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Shapiro Library

Evaluating Sources

This guide will provide you with information that you can use to critically evaluate sources including websites, articles and reports, books and ebooks, etc.

Authority


Evaluating a source by authority means that you are asking: Does the author have expertise on the topic about which he/she is writing?

When considering authority, ask yourself

  • Who is the author? Is he or she a subject expert on the topic? What are the author's credentials?
  • Is the source sponsored or published by a reputable organization or institution?
  • Is the author the original creator of the information?

Where should you look to determine the authority of a source?

 

Print & Database Sources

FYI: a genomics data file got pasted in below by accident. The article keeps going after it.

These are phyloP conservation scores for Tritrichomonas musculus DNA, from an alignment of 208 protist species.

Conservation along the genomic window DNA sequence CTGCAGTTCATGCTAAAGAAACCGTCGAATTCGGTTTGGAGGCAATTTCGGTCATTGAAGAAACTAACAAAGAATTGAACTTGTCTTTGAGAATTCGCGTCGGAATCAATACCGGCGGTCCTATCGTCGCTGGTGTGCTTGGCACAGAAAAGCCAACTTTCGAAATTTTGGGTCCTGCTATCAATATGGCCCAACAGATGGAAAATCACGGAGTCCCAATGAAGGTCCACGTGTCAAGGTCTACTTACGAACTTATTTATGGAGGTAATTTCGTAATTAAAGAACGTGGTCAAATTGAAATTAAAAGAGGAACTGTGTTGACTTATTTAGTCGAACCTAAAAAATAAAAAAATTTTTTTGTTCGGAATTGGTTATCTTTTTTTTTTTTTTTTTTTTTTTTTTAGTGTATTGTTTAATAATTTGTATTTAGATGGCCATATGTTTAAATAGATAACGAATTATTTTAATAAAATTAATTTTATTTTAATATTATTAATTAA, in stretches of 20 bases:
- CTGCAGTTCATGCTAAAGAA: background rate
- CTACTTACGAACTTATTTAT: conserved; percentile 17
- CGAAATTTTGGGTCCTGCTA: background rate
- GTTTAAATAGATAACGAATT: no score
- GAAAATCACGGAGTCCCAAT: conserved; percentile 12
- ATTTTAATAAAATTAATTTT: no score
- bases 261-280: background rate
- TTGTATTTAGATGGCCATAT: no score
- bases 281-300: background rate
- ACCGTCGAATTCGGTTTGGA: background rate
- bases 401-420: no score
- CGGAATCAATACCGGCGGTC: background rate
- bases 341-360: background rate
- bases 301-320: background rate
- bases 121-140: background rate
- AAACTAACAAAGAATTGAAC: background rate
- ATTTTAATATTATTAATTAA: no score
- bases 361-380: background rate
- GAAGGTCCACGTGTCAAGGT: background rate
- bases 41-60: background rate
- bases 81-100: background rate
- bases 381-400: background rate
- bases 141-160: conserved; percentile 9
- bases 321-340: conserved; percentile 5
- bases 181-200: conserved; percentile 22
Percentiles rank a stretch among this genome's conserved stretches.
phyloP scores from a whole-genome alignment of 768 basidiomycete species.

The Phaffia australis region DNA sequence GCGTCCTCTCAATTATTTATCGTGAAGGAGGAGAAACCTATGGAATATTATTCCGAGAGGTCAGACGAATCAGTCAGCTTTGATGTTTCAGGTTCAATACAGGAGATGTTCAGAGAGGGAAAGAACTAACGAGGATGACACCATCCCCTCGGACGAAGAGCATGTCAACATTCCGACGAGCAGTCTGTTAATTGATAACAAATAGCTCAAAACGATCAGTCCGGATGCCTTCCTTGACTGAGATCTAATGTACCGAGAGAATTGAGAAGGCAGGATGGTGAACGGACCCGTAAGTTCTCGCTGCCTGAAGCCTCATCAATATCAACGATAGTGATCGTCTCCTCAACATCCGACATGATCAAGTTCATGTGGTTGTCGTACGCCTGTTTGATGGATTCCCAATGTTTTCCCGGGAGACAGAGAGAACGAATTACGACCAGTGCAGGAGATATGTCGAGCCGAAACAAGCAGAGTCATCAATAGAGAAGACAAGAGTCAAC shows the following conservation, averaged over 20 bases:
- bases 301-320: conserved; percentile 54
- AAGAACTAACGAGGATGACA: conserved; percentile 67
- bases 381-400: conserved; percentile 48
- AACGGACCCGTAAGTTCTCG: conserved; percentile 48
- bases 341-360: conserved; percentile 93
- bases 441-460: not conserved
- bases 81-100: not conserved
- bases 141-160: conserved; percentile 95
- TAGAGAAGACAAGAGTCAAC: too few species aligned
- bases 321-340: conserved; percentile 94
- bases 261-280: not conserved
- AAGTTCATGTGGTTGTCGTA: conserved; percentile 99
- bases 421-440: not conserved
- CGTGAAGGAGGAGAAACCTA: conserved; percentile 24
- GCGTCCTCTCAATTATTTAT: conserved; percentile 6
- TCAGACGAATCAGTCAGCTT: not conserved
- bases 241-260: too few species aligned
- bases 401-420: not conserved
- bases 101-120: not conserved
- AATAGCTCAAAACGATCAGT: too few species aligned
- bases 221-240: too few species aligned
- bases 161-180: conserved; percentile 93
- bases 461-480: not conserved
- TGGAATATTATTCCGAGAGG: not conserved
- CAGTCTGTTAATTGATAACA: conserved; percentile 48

• Examine or look up the author's credentials and affiliations
  • Try to find more sources written by the author(s) and examine them - are they scholarly?
  • Look for the author's contact information
  • Examine the publisher's credentials

Websites

  • Examine or look up the author's credentials and affiliations
  • Try to find more sources written by the author(s) and examine them - are they scholarly?
  • Look for the author's contact information​
  • Examine the domain extension (i.e. .com, .edu)

What to avoid

  • Authors who have no credentials or affiliations, no expertise on the topic
  • Personal websites. These are usually indicated by the text (e.g. "Personal Homepage Of..."), by specific characters in the web address (e.g. the use of a tilde ~), or by a username in the web address (e.g. ~jsmith).
Authority Questions
Examples Questions To Ask
Eating Disorders
  • Is the author qualified to write about this topic?
Country Joe McDonald's Florence Nightingale Tribute
  • Is the author an expert, or a credible source of information?
Rooftop Gardens
  • Are you able to find information about the author? Is it a personal website?